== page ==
Suited/ Booted Photoshop Collage 2018 From laughing at salad to 'hide the pain harold'. Since the birth of the meme, the weirdness of stock style photos have always given sufficient ammunition and perfect matching to their captions. To suit a wide variety of situations, photographers and agencies creating these fake situations often include images that play off of cultural stereotypes and cliches. They have become known and memed for their crude illustrations of everyday life and unusual situations. This collage uses the comedy of office themed stock photos to portray a workplace in chaos. The gender pay gap scandal is taken into the females hands as she fights off the sleazy office dudes next to another who makes out with a colleague. A man tears apart his computer in rage while others stare idly at the viewer in confusion. The out of proportion 'big boss' looms above them all.

See: awkwardstockphotos.com - I was somewhat inspired by this blog which is often removed. It showcases the weirdest and most surreal examples of the above.

Song credit: Hudson Mohawke - Chimes

Click on the images to cycle through. 

In order to plan out the bigger compositions Sam creates collages on photoshop: splicing and re-organising imagery, adding sections of previous paintings, text, logos and digital painting. Using a square method, the collage is scaled up onto canvas and is worked quite mechanically in oil paint. The new narratives created in the collages portray a dystopian, immediate future on earth where man is at a power balance with machine and today's current affairs have a more tightened grip on society than ever before.  

Photoshop Collages

The source material makes quite a linear, and deconstructive journey; through re-arrangement, scanning, collaging and eventually scaling up and manifesting a result in oil on canvas. Sam views his body as a kind of machine in the working process. The input to the machine is the wealth and overflow of photographic material which is typically experienced when using the internet or Instagram for example. The output is a new narrative created from different photographs.The digital collaging process provides a set of instructions for the painting, but the only difference in the 'real' finished piece is the appearance of the paint under whatever light conditions are present. Alterations, in the form of expressive brush marks and human error give it its realness. The act of smearing and blending colour by hand and working to the instructions given by the collage can sometimes feel quite remedial.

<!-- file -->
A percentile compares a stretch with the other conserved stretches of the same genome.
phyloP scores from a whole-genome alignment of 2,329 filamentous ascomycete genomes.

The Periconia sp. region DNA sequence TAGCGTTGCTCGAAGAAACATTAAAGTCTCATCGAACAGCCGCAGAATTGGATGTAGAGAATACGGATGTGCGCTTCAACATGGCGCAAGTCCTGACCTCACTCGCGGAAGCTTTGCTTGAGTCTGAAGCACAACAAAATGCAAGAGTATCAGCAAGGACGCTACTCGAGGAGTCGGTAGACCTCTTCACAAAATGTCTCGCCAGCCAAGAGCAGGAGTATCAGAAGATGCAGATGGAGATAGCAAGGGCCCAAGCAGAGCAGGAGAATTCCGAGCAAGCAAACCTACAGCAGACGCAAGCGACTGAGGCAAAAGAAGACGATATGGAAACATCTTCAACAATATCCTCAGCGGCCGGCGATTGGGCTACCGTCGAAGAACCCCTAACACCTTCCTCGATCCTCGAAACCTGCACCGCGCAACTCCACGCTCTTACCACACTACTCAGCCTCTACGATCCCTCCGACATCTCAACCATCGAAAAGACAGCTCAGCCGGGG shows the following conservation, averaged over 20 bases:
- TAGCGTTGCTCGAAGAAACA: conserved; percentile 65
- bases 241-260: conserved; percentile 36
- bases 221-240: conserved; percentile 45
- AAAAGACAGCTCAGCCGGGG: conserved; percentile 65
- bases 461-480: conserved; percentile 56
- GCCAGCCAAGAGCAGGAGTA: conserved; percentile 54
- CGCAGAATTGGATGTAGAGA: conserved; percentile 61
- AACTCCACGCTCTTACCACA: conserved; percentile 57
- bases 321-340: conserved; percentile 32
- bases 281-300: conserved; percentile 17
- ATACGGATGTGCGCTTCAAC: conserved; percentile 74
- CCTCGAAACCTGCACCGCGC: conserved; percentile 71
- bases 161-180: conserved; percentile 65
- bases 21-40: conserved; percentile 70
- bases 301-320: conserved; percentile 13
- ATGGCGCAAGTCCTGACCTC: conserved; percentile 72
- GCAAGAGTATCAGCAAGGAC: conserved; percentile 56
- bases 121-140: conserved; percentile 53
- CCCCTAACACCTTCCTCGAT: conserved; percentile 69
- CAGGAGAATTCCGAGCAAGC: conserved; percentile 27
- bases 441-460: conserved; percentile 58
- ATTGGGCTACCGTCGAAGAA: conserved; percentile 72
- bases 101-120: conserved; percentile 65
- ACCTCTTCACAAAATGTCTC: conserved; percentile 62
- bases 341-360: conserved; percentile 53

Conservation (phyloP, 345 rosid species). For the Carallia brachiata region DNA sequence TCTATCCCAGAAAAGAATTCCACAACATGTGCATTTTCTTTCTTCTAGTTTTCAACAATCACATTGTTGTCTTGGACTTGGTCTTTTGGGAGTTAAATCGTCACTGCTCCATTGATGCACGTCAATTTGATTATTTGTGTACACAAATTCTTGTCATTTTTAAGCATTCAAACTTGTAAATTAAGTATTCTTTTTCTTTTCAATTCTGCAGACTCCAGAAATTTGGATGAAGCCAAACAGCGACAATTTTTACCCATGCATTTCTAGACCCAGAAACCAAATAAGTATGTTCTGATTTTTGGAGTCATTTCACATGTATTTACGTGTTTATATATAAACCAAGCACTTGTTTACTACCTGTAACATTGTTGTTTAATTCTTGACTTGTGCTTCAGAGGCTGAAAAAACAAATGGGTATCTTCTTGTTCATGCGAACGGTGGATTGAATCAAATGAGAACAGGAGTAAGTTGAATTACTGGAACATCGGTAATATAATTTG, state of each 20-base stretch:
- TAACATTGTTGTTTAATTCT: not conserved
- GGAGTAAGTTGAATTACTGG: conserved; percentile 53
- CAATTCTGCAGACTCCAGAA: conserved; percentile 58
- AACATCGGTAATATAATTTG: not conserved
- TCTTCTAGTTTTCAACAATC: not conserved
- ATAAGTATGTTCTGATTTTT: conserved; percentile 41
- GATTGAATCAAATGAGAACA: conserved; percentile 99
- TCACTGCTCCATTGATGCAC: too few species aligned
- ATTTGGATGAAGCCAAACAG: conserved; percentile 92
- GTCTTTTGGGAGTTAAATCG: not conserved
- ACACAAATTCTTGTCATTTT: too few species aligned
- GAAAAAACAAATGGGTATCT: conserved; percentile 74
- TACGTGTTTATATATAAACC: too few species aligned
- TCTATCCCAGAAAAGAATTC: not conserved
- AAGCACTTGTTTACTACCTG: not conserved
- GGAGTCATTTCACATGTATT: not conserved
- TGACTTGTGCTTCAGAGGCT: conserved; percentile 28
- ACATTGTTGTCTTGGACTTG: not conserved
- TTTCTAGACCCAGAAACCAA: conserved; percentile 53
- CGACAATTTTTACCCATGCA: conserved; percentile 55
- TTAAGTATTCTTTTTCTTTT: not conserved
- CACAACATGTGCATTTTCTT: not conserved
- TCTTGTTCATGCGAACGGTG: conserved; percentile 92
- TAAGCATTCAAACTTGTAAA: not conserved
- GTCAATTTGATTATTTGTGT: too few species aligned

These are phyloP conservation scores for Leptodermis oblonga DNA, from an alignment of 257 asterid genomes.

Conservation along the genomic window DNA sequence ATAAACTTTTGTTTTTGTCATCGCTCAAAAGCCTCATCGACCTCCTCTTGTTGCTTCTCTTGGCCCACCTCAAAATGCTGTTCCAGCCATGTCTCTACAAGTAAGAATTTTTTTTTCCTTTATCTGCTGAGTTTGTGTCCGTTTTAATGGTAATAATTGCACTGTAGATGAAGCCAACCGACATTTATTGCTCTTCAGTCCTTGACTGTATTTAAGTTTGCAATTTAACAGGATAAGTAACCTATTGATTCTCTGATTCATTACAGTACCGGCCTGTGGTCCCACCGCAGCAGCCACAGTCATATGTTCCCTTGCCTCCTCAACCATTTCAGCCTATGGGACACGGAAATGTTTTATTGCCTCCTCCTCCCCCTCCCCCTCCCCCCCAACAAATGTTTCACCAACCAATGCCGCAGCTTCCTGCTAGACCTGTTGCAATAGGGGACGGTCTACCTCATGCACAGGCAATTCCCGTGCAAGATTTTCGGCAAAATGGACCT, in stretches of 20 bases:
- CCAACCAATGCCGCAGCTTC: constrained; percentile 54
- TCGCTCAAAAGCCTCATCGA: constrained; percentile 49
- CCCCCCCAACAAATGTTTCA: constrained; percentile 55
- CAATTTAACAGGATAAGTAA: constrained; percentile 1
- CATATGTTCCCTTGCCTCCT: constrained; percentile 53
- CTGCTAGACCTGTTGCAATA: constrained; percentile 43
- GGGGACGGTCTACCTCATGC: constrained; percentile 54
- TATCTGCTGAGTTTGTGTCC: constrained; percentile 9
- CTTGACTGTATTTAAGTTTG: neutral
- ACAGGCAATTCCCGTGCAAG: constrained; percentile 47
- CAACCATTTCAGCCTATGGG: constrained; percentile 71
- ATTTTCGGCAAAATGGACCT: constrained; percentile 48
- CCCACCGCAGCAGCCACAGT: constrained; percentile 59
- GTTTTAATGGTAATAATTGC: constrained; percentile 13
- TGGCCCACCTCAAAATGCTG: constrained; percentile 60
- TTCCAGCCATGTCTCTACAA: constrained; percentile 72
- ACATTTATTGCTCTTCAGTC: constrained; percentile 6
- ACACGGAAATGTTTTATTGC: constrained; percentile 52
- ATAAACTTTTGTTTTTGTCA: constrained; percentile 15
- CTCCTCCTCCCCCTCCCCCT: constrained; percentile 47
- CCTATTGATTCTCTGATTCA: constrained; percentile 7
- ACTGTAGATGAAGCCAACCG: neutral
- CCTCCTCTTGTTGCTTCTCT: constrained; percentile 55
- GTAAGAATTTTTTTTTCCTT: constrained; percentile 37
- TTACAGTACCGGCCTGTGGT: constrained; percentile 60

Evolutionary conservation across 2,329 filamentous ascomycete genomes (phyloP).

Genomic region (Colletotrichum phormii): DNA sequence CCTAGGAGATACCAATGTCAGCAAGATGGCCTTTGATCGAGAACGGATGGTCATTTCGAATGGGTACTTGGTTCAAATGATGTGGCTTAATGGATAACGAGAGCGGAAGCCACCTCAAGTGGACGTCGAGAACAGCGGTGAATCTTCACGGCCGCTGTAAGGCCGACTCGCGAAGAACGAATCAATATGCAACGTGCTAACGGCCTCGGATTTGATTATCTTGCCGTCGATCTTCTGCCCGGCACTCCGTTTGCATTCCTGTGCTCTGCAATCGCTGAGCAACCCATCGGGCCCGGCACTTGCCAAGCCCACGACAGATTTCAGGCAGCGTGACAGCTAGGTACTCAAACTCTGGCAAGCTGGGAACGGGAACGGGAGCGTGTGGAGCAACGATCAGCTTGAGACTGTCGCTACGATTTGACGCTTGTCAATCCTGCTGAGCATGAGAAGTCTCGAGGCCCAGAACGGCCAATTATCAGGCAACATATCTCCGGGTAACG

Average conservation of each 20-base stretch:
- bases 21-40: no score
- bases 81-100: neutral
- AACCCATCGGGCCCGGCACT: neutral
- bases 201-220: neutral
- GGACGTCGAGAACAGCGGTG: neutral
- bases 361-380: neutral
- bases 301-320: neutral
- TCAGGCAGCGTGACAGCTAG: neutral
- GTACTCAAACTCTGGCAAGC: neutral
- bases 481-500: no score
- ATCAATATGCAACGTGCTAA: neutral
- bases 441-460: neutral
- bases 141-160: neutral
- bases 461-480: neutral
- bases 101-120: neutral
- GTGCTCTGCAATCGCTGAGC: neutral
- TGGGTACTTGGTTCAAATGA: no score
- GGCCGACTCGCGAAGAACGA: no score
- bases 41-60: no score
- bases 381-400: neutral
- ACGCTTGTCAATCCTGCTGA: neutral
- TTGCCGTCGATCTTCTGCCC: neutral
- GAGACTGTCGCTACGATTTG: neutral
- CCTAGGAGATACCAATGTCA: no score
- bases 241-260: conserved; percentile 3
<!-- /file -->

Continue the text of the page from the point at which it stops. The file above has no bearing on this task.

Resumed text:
It is interesting to the artist as to why he feels compelled to realise the final works in a traditional, labour intensive way as opposed to finding the meaning in the collaging process. It is this lengthy interaction or even conflict with a fluid medium like paint that produces the remedial feeling. There is a mood of beautiful meagreness that arises from the man/machine paradigm. The human error when transcribing something screen or digitally based into paint simply gives new value to the image.

Painting directly onto print

I often use magazines as palettes. Although I haven't developed much of an abstract language in my work aside from that which derives directly from digitally created abstraction (pixelation, noise, scan smears, low quality etc) I like the resulting paintings. I find it interesting for many reasons. The palette starts off giving paint to another painting, causing ones attention to be only on the painting in question. The attention the palette receives is minimal or even unconscious, yet it still eventually turns out having at least some aesthetic value. Furthermore, it's value as an object is shifted further when it is scanned and further edited, and thrown back into the process somewhere else down the line.

For intricate sections of the paintings like logos or text, Sam uses hand cut stencils from printer images (shown above)